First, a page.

It’s always tempting as a first time backpacker to book through a travel agent, and I completely understand the attraction.
The main benefits of booking your trip of a lifetime through a travel agent are:
- It takes out the hassle. You don’t have to book flights, accommodation and tours all on your own, trawling through the internet to find the cheapest deals. Instead everything will be done for you and you will have one single itinerary on one piece of paper.
- A specialised travel agent can offer great advice. When I booked my trip I was assigned someone who had travelled all over South America and he knew plenty of great spots that I would like.
- They may have great deals. Sometimes an agency will have that amazing 50% discount on an awesome tour you’ve been looking at.
- All of this takes the stress off of you. You’re already loaded with heavy fears about getting lost abroad and terrified of leaving home, so travel agents become something of a guiding light in your hour of need.
Even though going through a travel agent will generally cost you more than booking everything yourself, if you have a relatively generous budget and enjoy a more structured style of traveling, paying someone to take out the stress may be a small price to pay.
However, I don’t always recommend booking through a travel agent for the following reasons:
1. Travel agents work on commission. This means that not all agents have your best interests at heart and may take advantage of your naivety, persuading you to purchase tours and packages that you either don’t really want or could purchase more cheaply elsewhere.
I learned the hard way and booked much of the beginning of my trip through an STA agent. I was a visibly terrified first time backpacker booking a big expensive Round The World Trip. Whilst I saw someone who would help me, my agent saw pound signs. The result was that I walked out with a bunch of overpriced tours, such as my Bamba Experience package, that I came to regret buying.
2. You can usually get the best deals on the ground. Unless there is a special offer on, it’s going to cost you more booking activities and tours from home than at the destination itself. Don’t feel like you have to book everything before you get there!
3. Pre-booking locks you in. I started my trip in Brazil but had two tours already booked for Peru, which meant that I had to rush through Brazil and Bolivia. I missed places that I would have loved and tours that sounded amazing as I raced to reach Cusco in time.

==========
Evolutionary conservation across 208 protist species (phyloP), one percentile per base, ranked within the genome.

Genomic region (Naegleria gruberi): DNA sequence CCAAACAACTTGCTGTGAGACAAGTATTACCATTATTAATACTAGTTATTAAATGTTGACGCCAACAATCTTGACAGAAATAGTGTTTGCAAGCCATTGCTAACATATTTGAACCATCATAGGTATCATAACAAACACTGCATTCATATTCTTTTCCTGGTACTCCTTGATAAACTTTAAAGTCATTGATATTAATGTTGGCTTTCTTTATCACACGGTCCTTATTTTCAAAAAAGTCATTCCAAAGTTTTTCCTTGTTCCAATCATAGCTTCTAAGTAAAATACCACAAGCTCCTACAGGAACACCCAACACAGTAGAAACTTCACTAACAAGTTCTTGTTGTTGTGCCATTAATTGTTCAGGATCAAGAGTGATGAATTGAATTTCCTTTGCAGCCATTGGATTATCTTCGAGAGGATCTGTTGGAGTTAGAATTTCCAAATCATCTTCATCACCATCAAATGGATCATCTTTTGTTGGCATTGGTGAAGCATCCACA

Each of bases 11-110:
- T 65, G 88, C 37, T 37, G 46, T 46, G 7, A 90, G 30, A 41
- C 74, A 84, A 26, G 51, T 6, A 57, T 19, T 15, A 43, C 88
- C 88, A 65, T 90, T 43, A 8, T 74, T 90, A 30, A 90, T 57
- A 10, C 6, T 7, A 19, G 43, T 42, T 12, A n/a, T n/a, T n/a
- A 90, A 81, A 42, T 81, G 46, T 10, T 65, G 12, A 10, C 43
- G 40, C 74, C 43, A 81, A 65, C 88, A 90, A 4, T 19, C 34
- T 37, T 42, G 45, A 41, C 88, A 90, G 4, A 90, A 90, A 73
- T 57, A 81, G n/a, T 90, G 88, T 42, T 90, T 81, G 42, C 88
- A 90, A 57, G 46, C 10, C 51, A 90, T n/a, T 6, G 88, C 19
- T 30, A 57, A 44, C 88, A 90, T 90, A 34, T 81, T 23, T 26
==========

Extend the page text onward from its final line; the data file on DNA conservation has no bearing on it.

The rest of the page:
Pre-booking may seem like a stress-buster but it actually takes out a lot of the spontaneity and can cut you off from great opportunities, so think carefully before you lock yourself in.
4. Some agents won’t be honest. I know that there are many agents who really do give the best advice they can. However, my agent told me all sorts of things to get me to buy my tours. For instance, he assured me that it would be near-impossible to book my own buses in South America in order to persuade me to buy a Bamba bus pass. He also told me that I would struggle to book my Amazon Rainforest tour on the ground as everything would definitely be fully booked and that I was guaranteed to be ripped off. Both of these points turned out to be gross exaggerations that cost me an awful lot of money.
4. Even if you have done your research, you may still be vulnerable. I did a thorough Google search before I paid my visit to the travel agent. However, with such little first-hand knowledge (for instance, I really had no idea just how easy booking activities and transport on the ground was), I was at a huge disadvantage from the moment that I walked in. I had more questions than I had answers and – being a good salesman – the agent knew exactly how to exploit this.
5. Organising your trip is part of the process. I don’t mean to sound like your mum, but learning how to deal with these hassles yourself is the first step towards independence.
But it is definitely worth going to a variety of travel agents for information and advice:
Travel agents around are great for advice and information. My travel agent was honest in terms of suggesting how long I should spend in each country on my budget, and he was also passionate about the places that he loved.
There are also times when you do have to book a particular tour or activity well in advance – like Peru’s Inca Trail and New Zealand’s Milford Sound.
Follow these 4 tips:
- Research before you pay your visit. Find out average costs of flights and tours. Whilst some agents really will have your best interests at heart, others won’t and you need to know when you’re being taken for a fool.
- Think before you buy. Don’t purchase there and then if you can. Go away and think about it. Do some more research. Ask some of your friends and online bloggers. Whatever you do, don’t panic buy.
- Be cautious with your budget. If the agent thinks that you have a big budget that you’ll be willing to part with, then they will do their best to sell you the most expensive tours and activities. You need to constantly ask yourself whether it really is worth the money and if there isn’t a cheaper alternative.
- Don’t take all positive (or negative) reviews to heart. I booked through STA because I met so many young backpackers who couldn’t speak highly enough of them. However, your experience will depend very much on the individual representative that you deal with. I know people who had great agents who scored them good deals and gave heaps of advice for free, and I know others who didn’t. Don’t be so cynical that you miss a great deal, but equally don’t be suckered into a bad deal just because your friends had a positive experience with that company.
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This post is part of my First Time Backpacker Series where I cover all of the backpacking planning and preparation basics. I want to make your first time backpacking adventure as fun and stress-free as possible!